Check out the Alaska Film Archives latest upload
This YouTube site features video clips of the late U.S. Senator from Alaska, Ted Stevens (11/18/1923 — 08/09/2010). Most of the clips are from the Ted Stevens Papers Project and the rest are from the Alaska Film Archives.
The video takes place in Senator Stevens’ Washington D.C. office and has never been published before. The interviewer is currently unknown.
Please leave a comment or contact Ted Stevens Project Archivist Mary Anne Hamblen (907-474-7947) if you have more information on this video.
For Preservation Week Library of Congress is offering a free webinar!
Thursday, April 26, at 2 p.m., EDT, webinar: “Preserving Your Personal Digital Photographs.” The National Digital Information Infrastructure and Preservation Program will present information about learning to care for digital photos. Hosted by the Association for Library Collections and Technical Services. Free, registration required at https://www1.gotomeeting.com/register/666813208.
The Morrill Act was signed on July 2, 1862, in the midst of the Civil War. It established land-grant colleges for the “liberal and practical education” of the people.
Peg Asbury, University Archivist, will be at the Wood Center to talk about the Archives on Saturday, April 21, from 12 to 3 pm, with a historical photograph exhibit.
For a full schedule of remaining events: http://www.uaf.edu/ces/Morrill-Act-Schedule-corrected.pdf
The Alaska and Polar Regions Collections at Elmer E. Rasmuson Library, University of Alaska Fairbanks, is pleased to announce completion of our latest multi-media oral history website: Bethel Communities of Memory (jukebox.uaf.edu/combethel).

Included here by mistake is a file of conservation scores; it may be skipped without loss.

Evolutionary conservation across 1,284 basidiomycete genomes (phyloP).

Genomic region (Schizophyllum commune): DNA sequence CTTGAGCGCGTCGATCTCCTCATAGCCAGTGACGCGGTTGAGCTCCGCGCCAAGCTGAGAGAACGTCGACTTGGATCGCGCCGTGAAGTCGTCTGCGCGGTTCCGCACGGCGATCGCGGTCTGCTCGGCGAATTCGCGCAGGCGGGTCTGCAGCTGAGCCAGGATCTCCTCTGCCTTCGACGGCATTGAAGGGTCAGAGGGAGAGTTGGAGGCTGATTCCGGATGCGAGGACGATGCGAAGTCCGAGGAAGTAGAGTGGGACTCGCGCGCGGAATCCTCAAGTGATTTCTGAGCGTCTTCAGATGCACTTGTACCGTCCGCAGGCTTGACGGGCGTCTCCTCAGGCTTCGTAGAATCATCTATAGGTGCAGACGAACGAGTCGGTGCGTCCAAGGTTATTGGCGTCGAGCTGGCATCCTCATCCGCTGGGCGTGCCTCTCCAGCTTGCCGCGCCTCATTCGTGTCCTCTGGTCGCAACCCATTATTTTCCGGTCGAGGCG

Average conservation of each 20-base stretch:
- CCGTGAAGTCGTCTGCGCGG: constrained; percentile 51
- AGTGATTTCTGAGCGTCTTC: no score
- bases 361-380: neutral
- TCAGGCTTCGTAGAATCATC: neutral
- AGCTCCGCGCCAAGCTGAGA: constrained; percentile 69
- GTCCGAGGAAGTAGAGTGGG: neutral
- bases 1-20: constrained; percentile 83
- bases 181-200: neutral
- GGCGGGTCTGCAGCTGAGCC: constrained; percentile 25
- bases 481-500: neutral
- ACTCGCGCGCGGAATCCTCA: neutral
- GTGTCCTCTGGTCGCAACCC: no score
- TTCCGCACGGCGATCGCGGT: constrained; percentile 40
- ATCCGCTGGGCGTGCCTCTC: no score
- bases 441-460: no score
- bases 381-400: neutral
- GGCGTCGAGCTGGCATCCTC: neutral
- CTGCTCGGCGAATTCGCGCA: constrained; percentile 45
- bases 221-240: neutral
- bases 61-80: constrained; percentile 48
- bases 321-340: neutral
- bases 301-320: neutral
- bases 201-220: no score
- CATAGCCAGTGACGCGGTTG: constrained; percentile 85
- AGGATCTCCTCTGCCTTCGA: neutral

The Alaska Communities of Memory Project was a statewide effort from 1994-1996 funded by the Alaska Humanities Forum to provide an opportunity for people in communities around Alaska to share memories of their community and to reflect on what made their community special. These gatherings were held in Fairbanks, Nome, Unalaska, Juneau, Kotzebue, Homer, Bethel, Wasilla and Kenai-Soldotna.
This Project Jukebox highlights the gathering in Bethel, Alaska on January 25, 26 & 27, 1996, where people told stories about their life in Bethel, flying in bush Alaska, and what made them want to stay in their remote city. The site features fifteen of the event’s oral testimonies and historic photographs of Bethel.
For further information, contact Project Jukebox at (907) 474-6672. This project is supported by the Alaska Humanities Forum.
The ALASKA HISTORY STORE
presents the annual
Holiday Historical Photograph Reprint Sale
When: Friday, Nov. 4 and Saturday, Nov. 5, 2011
9 a.m. – 5 p.m. both days
(On Saturday, we will operate on the same day as the University Women’s Holiday Bazaar, so why not attend both events?)
Where: Kayak Room, #408, in the Rasmuson Library, on UAF Campus
Great gift ideas
Purchase reproductions of historic Alaskan photographs, panoramas, rare maps and notecards. Prices from $4.00.
We also have a beautiful 2012 calendar available this year, with many of our most-requested images.